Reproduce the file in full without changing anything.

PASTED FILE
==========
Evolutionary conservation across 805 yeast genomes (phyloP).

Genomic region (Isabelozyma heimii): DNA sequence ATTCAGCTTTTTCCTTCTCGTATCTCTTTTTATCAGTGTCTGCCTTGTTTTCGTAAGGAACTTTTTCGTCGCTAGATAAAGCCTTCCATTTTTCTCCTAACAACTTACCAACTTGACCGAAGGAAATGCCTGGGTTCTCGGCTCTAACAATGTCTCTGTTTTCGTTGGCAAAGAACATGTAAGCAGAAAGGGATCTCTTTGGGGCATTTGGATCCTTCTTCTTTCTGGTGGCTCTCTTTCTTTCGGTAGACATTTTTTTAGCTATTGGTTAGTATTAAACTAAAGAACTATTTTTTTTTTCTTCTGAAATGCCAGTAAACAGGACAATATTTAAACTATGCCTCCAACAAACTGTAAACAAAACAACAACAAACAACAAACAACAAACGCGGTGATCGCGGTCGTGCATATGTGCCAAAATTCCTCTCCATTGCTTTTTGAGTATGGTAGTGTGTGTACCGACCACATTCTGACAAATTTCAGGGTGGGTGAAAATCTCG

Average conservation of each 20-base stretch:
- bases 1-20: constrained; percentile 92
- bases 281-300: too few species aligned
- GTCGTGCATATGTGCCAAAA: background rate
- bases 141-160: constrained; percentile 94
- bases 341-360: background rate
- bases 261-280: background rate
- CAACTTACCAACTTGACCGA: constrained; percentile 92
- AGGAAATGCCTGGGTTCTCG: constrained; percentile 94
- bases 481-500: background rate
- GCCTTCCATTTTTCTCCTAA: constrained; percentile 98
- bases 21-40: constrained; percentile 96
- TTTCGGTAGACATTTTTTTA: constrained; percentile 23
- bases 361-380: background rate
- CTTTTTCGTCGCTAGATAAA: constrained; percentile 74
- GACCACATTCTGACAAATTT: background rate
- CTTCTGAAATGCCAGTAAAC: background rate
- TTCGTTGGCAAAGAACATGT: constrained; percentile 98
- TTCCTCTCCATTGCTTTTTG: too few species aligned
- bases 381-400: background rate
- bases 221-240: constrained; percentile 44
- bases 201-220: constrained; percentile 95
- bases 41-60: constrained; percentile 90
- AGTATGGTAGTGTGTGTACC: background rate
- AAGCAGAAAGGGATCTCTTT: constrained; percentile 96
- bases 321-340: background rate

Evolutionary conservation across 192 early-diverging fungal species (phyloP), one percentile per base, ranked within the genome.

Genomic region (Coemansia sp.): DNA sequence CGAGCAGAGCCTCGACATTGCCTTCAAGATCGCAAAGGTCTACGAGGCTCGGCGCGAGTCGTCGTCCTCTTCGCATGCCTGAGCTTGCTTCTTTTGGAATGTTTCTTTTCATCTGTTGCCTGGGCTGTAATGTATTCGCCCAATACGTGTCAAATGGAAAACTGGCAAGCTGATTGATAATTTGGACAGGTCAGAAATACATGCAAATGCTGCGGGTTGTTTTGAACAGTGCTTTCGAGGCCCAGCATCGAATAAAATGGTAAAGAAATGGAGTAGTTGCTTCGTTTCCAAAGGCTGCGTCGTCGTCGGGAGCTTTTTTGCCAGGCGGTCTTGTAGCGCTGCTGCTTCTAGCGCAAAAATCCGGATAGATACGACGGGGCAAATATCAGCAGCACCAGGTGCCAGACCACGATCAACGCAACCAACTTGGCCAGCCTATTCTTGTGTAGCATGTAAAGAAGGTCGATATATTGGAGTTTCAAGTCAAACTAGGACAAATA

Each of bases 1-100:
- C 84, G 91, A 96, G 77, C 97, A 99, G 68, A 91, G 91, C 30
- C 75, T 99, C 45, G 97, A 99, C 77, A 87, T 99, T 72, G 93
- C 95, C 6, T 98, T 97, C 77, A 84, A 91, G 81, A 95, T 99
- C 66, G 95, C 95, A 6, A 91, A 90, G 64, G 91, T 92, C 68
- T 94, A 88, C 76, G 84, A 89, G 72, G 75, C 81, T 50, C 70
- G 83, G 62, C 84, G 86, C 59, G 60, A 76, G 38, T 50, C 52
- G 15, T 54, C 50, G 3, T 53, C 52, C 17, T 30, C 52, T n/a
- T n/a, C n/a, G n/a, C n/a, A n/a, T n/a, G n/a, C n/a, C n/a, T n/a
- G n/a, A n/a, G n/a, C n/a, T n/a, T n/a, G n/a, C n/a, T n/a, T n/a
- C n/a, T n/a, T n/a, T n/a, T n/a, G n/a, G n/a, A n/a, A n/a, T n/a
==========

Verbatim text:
Evolutionary conservation across 805 yeast genomes (phyloP).

Genomic region (Isabelozyma heimii): DNA sequence ATTCAGCTTTTTCCTTCTCGTATCTCTTTTTATCAGTGTCTGCCTTGTTTTCGTAAGGAACTTTTTCGTCGCTAGATAAAGCCTTCCATTTTTCTCCTAACAACTTACCAACTTGACCGAAGGAAATGCCTGGGTTCTCGGCTCTAACAATGTCTCTGTTTTCGTTGGCAAAGAACATGTAAGCAGAAAGGGATCTCTTTGGGGCATTTGGATCCTTCTTCTTTCTGGTGGCTCTCTTTCTTTCGGTAGACATTTTTTTAGCTATTGGTTAGTATTAAACTAAAGAACTATTTTTTTTTTCTTCTGAAATGCCAGTAAACAGGACAATATTTAAACTATGCCTCCAACAAACTGTAAACAAAACAACAACAAACAACAAACAACAAACGCGGTGATCGCGGTCGTGCATATGTGCCAAAATTCCTCTCCATTGCTTTTTGAGTATGGTAGTGTGTGTACCGACCACATTCTGACAAATTTCAGGGTGGGTGAAAATCTCG

Average conservation of each 20-base stretch:
- bases 1-20: constrained; percentile 92
- bases 281-300: too few species aligned
- GTCGTGCATATGTGCCAAAA: background rate
- bases 141-160: constrained; percentile 94
- bases 341-360: background rate
- bases 261-280: background rate
- CAACTTACCAACTTGACCGA: constrained; percentile 92
- AGGAAATGCCTGGGTTCTCG: constrained; percentile 94
- bases 481-500: background rate
- GCCTTCCATTTTTCTCCTAA: constrained; percentile 98
- bases 21-40: constrained; percentile 96
- TTTCGGTAGACATTTTTTTA: constrained; percentile 23
- bases 361-380: background rate
- CTTTTTCGTCGCTAGATAAA: constrained; percentile 74
- GACCACATTCTGACAAATTT: background rate
- CTTCTGAAATGCCAGTAAAC: background rate
- TTCGTTGGCAAAGAACATGT: constrained; percentile 98
- TTCCTCTCCATTGCTTTTTG: too few species aligned
- bases 381-400: background rate
- bases 221-240: constrained; percentile 44
- bases 201-220: constrained; percentile 95
- bases 41-60: constrained; percentile 90
- AGTATGGTAGTGTGTGTACC: background rate
- AAGCAGAAAGGGATCTCTTT: constrained; percentile 96
- bases 321-340: background rate

Evolutionary conservation across 192 early-diverging fungal species (phyloP), one percentile per base, ranked within the genome.

Genomic region (Coemansia sp.): DNA sequence CGAGCAGAGCCTCGACATTGCCTTCAAGATCGCAAAGGTCTACGAGGCTCGGCGCGAGTCGTCGTCCTCTTCGCATGCCTGAGCTTGCTTCTTTTGGAATGTTTCTTTTCATCTGTTGCCTGGGCTGTAATGTATTCGCCCAATACGTGTCAAATGGAAAACTGGCAAGCTGATTGATAATTTGGACAGGTCAGAAATACATGCAAATGCTGCGGGTTGTTTTGAACAGTGCTTTCGAGGCCCAGCATCGAATAAAATGGTAAAGAAATGGAGTAGTTGCTTCGTTTCCAAAGGCTGCGTCGTCGTCGGGAGCTTTTTTGCCAGGCGGTCTTGTAGCGCTGCTGCTTCTAGCGCAAAAATCCGGATAGATACGACGGGGCAAATATCAGCAGCACCAGGTGCCAGACCACGATCAACGCAACCAACTTGGCCAGCCTATTCTTGTGTAGCATGTAAAGAAGGTCGATATATTGGAGTTTCAAGTCAAACTAGGACAAATA

Each of bases 1-100:
- C 84, G 91, A 96, G 77, C 97, A 99, G 68, A 91, G 91, C 30
- C 75, T 99, C 45, G 97, A 99, C 77, A 87, T 99, T 72, G 93
- C 95, C 6, T 98, T 97, C 77, A 84, A 91, G 81, A 95, T 99
- C 66, G 95, C 95, A 6, A 91, A 90, G 64, G 91, T 92, C 68
- T 94, A 88, C 76, G 84, A 89, G 72, G 75, C 81, T 50, C 70
- G 83, G 62, C 84, G 86, C 59, G 60, A 76, G 38, T 50, C 52
- G 15, T 54, C 50, G 3, T 53, C 52, C 17, T 30, C 52, T n/a
- T n/a, C n/a, G n/a, C n/a, A n/a, T n/a, G n/a, C n/a, C n/a, T n/a
- G n/a, A n/a, G n/a, C n/a, T n/a, T n/a, G n/a, C n/a, T n/a, T n/a
- C n/a, T n/a, T n/a, T n/a, T n/a, G n/a, G n/a, A n/a, A n/a, T n/a